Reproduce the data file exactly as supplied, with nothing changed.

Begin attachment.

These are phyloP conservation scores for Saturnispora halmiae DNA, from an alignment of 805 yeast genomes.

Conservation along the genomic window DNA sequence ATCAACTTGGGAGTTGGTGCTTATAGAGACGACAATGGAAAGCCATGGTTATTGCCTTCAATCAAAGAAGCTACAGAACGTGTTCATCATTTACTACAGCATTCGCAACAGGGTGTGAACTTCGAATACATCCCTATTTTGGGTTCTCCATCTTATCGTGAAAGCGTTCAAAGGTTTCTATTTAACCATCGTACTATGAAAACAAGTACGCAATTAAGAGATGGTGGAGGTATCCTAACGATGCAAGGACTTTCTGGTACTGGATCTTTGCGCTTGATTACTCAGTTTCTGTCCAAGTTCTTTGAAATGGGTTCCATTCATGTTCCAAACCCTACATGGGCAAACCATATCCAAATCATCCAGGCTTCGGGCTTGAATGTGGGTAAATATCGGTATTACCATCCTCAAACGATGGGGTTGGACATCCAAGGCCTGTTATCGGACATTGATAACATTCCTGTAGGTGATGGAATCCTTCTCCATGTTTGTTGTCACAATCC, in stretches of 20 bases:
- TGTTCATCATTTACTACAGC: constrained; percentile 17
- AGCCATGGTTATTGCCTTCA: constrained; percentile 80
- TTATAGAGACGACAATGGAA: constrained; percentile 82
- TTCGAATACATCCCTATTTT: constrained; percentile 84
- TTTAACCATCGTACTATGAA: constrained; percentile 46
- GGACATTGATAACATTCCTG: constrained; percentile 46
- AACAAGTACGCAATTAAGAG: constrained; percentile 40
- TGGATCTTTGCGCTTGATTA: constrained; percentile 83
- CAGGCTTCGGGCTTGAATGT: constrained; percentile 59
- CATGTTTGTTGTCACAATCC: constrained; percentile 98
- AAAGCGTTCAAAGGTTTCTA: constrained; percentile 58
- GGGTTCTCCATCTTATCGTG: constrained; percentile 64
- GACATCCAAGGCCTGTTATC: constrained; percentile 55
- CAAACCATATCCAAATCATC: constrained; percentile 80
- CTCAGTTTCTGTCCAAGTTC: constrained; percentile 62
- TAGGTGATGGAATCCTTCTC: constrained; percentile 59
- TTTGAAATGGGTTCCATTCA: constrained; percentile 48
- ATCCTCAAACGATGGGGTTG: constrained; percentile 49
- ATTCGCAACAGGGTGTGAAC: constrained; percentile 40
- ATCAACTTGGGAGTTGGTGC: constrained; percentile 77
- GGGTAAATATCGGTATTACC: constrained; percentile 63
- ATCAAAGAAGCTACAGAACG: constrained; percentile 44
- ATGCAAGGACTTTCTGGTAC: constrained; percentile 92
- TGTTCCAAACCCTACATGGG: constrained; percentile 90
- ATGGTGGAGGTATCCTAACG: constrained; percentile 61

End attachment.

These are phyloP conservation scores for Saturnispora halmiae DNA, from an alignment of 805 yeast genomes.

Conservation along the genomic window DNA sequence ATCAACTTGGGAGTTGGTGCTTATAGAGACGACAATGGAAAGCCATGGTTATTGCCTTCAATCAAAGAAGCTACAGAACGTGTTCATCATTTACTACAGCATTCGCAACAGGGTGTGAACTTCGAATACATCCCTATTTTGGGTTCTCCATCTTATCGTGAAAGCGTTCAAAGGTTTCTATTTAACCATCGTACTATGAAAACAAGTACGCAATTAAGAGATGGTGGAGGTATCCTAACGATGCAAGGACTTTCTGGTACTGGATCTTTGCGCTTGATTACTCAGTTTCTGTCCAAGTTCTTTGAAATGGGTTCCATTCATGTTCCAAACCCTACATGGGCAAACCATATCCAAATCATCCAGGCTTCGGGCTTGAATGTGGGTAAATATCGGTATTACCATCCTCAAACGATGGGGTTGGACATCCAAGGCCTGTTATCGGACATTGATAACATTCCTGTAGGTGATGGAATCCTTCTCCATGTTTGTTGTCACAATCC, in stretches of 20 bases:
- TGTTCATCATTTACTACAGC: constrained; percentile 17
- AGCCATGGTTATTGCCTTCA: constrained; percentile 80
- TTATAGAGACGACAATGGAA: constrained; percentile 82
- TTCGAATACATCCCTATTTT: constrained; percentile 84
- TTTAACCATCGTACTATGAA: constrained; percentile 46
- GGACATTGATAACATTCCTG: constrained; percentile 46
- AACAAGTACGCAATTAAGAG: constrained; percentile 40
- TGGATCTTTGCGCTTGATTA: constrained; percentile 83
- CAGGCTTCGGGCTTGAATGT: constrained; percentile 59
- CATGTTTGTTGTCACAATCC: constrained; percentile 98
- AAAGCGTTCAAAGGTTTCTA: constrained; percentile 58
- GGGTTCTCCATCTTATCGTG: constrained; percentile 64
- GACATCCAAGGCCTGTTATC: constrained; percentile 55
- CAAACCATATCCAAATCATC: constrained; percentile 80
- CTCAGTTTCTGTCCAAGTTC: constrained; percentile 62
- TAGGTGATGGAATCCTTCTC: constrained; percentile 59
- TTTGAAATGGGTTCCATTCA: constrained; percentile 48
- ATCCTCAAACGATGGGGTTG: constrained; percentile 49
- ATTCGCAACAGGGTGTGAAC: constrained; percentile 40
- ATCAACTTGGGAGTTGGTGC: constrained; percentile 77
- GGGTAAATATCGGTATTACC: constrained; percentile 63
- ATCAAAGAAGCTACAGAACG: constrained; percentile 44
- ATGCAAGGACTTTCTGGTAC: constrained; percentile 92
- TGTTCCAAACCCTACATGGG: constrained; percentile 90
- ATGGTGGAGGTATCCTAACG: constrained; percentile 61